The Boy Who Cried “Let’s Hang Out!”

My Symphony: Something Here / Day Wave

Growing up is strange in that the people you used to hang out with everyday begin to gradually but steadily diminish into faces without names, and names without faces. Hours of deep, meaningful conversations at the football field have turned into minuscule scroll-down glimpses on Facebook. Countless heart-to-hearts have deteriorated into the most casual of “what’s up’s” and “hello’s”.

Who are we? Or, I guess, the more appropriate and less ambitious question is, who were we?

We were once kids, who (without doubts or hesitation) would knock on each other’s doors at two in the morning just because. We were once kids, who unconsciously spent more time with each other than with anyone else, on a daily basis. We were kids who drank their first beers together, smoked their first cigarettes together, and lived through their first heartaches and heartbreaks together.

Perhaps friendships are just naturally more challenging as we age. Back in high school, everything was just easy. We were in the same school, in the same classes, liking the same things, sharing the same goals (mostly consisted of passing Physics and submitting our Research papers on time). Some were even living on the same street, talking about the same trends, listening to the same music. ‘Follow’ meant literally following each other around school during lunch, recess and dismissal, ‘Like’ literally meant liking each other for and despite all his/her flaws and imperfection. ‘Friends’ literally meant people you cry with one second and laugh with the next. Life was a series of sleepovers, unplanned Saturday afternoons at the mall, secrets involving crushes and mortal enemies, and the usual horsing around over fishballs and ice crumbles.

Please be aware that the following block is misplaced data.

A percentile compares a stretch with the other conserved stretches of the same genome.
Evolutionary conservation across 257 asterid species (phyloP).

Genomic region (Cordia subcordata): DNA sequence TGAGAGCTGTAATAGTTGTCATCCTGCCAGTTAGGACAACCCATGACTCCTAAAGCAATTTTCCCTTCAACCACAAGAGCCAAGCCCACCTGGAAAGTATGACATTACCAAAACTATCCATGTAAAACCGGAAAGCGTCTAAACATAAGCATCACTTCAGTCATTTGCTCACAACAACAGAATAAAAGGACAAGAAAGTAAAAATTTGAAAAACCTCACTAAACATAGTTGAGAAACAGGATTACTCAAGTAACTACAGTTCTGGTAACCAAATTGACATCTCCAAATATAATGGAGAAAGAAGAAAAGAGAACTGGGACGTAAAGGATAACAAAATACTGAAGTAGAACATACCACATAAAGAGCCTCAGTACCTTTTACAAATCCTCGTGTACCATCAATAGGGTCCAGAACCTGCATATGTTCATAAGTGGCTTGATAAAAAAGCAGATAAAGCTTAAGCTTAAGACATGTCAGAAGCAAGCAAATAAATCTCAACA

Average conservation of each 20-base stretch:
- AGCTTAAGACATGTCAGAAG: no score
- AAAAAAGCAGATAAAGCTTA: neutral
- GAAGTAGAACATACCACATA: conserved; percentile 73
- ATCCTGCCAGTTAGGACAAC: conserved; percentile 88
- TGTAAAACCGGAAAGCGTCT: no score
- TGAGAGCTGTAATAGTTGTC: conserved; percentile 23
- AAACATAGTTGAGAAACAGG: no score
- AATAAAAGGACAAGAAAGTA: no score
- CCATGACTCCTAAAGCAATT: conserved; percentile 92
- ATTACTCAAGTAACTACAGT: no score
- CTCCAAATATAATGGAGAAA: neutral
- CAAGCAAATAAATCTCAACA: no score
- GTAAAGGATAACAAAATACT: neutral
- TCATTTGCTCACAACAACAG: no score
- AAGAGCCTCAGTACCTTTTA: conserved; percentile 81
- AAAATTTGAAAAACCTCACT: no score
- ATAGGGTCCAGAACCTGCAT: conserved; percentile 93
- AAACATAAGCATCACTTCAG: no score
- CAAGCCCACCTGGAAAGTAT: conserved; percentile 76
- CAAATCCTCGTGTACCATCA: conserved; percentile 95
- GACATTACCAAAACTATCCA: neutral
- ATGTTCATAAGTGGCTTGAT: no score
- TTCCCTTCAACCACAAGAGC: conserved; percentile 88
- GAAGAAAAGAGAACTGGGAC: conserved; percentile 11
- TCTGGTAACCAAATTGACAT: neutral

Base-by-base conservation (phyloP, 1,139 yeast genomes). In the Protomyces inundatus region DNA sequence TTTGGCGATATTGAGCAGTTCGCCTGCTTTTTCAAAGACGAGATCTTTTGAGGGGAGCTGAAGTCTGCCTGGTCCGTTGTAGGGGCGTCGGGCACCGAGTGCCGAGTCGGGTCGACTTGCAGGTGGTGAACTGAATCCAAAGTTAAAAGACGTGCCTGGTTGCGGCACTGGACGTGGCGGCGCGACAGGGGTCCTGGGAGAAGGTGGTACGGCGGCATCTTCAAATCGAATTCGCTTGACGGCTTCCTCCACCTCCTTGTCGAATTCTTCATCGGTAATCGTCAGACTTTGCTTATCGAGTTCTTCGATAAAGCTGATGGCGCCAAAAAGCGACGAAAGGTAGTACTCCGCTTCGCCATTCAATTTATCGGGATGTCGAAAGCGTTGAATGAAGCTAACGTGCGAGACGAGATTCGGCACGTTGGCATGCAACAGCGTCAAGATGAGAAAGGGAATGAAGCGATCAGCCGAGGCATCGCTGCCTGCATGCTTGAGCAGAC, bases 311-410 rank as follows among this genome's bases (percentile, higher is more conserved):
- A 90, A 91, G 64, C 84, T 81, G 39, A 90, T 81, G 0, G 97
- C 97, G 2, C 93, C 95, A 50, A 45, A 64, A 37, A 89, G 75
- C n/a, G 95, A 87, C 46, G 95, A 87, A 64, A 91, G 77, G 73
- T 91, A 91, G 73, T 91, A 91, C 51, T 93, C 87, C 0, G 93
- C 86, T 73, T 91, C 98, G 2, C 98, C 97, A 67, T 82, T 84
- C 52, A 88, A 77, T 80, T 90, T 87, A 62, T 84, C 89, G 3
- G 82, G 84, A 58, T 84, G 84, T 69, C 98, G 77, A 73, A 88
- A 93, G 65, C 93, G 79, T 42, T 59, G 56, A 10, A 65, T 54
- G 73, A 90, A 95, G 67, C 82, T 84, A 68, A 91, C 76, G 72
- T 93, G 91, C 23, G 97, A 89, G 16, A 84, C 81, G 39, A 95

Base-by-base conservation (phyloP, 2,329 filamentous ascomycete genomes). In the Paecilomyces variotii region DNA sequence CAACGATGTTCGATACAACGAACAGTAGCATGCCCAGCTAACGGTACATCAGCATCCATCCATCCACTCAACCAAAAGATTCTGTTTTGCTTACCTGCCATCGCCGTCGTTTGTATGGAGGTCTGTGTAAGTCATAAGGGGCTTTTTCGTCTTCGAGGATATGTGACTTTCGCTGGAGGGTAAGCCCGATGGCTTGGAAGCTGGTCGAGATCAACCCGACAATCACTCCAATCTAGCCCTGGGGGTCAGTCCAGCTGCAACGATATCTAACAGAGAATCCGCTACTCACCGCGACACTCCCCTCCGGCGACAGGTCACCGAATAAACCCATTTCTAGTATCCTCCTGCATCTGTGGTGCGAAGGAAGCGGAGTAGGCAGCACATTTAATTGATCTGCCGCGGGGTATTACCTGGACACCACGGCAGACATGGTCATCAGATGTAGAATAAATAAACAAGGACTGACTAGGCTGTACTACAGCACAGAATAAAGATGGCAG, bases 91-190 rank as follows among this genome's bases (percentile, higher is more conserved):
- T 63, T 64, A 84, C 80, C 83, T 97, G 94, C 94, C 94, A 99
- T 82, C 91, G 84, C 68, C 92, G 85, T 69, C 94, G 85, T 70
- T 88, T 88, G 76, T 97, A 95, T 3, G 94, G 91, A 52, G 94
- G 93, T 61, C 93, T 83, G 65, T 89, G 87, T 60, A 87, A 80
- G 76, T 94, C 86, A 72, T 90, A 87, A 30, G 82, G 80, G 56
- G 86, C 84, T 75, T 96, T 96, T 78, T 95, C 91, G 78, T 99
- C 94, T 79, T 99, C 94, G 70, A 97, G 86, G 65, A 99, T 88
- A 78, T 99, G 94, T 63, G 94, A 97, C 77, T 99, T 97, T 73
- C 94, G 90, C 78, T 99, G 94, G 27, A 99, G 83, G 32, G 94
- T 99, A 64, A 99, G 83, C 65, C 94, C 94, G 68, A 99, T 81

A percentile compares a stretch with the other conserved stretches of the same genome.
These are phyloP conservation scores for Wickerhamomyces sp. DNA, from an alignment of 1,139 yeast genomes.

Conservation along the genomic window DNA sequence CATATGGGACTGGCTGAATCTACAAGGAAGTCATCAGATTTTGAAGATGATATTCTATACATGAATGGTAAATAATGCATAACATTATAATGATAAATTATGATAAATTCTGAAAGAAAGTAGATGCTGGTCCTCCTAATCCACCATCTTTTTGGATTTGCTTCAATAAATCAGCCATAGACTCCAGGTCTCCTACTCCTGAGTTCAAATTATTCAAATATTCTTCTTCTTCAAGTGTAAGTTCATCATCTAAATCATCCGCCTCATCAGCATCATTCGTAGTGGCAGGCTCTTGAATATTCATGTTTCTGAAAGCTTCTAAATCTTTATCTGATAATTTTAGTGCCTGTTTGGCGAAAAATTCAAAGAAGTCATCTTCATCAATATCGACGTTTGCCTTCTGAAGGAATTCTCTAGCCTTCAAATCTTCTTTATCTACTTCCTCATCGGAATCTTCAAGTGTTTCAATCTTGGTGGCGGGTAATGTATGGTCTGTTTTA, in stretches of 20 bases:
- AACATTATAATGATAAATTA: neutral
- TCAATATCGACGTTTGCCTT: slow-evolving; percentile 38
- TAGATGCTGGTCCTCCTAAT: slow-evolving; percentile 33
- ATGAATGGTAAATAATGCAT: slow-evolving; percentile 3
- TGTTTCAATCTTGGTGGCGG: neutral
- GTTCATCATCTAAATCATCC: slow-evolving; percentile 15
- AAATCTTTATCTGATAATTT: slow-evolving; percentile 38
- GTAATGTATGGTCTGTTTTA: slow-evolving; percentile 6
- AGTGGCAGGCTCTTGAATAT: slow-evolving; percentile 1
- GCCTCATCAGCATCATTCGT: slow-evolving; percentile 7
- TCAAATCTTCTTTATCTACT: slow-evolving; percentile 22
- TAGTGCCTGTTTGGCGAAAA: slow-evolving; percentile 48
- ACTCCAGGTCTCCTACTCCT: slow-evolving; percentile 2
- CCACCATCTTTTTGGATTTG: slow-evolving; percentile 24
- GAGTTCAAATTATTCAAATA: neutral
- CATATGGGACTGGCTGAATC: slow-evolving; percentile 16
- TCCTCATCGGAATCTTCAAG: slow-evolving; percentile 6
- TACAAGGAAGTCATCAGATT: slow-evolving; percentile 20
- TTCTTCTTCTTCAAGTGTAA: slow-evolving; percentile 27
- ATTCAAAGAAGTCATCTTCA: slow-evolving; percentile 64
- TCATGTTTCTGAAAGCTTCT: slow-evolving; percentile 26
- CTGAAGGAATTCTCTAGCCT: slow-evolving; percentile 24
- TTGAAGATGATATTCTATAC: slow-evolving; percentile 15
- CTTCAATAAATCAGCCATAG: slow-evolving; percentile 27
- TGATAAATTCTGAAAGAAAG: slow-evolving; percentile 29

But growing up has changed all of that. Hanging out is now a super-conscious decision you have to make. You don’t just happen to be in the same vicinity with your friends all the time. A mere meet-up for coffee takes a lot of scheduling, rescheduling and compromising. Nothing is as easy as it was. Now, you actually have to really want to see someone in order for you to afford the time and energy (and sometimes money) that it takes to meet with someone.

And this is exactly why friendships in this stage of our lives are the most important: these are now the friendships we choose to have, the friendships we choose to keep; the relationships we decide are gonna progress and develop into something larger and realer as the years go by. We no longer share our deepest darkest secrets to just everyone in our circle, and in the rare event that we have a sleepover, it isn’t just high school buddies passing time anymore; it’s like-minded souls mutually sharing in each other’s worlds, exchanging thoughts and ideas, basking in the light and warmth of a presence which, although rarely present, will always be genuine. We stopped being kids hanging out, and started becoming human beings connecting.

I love you, dear friends.

P.S. Let’s not be strangers…

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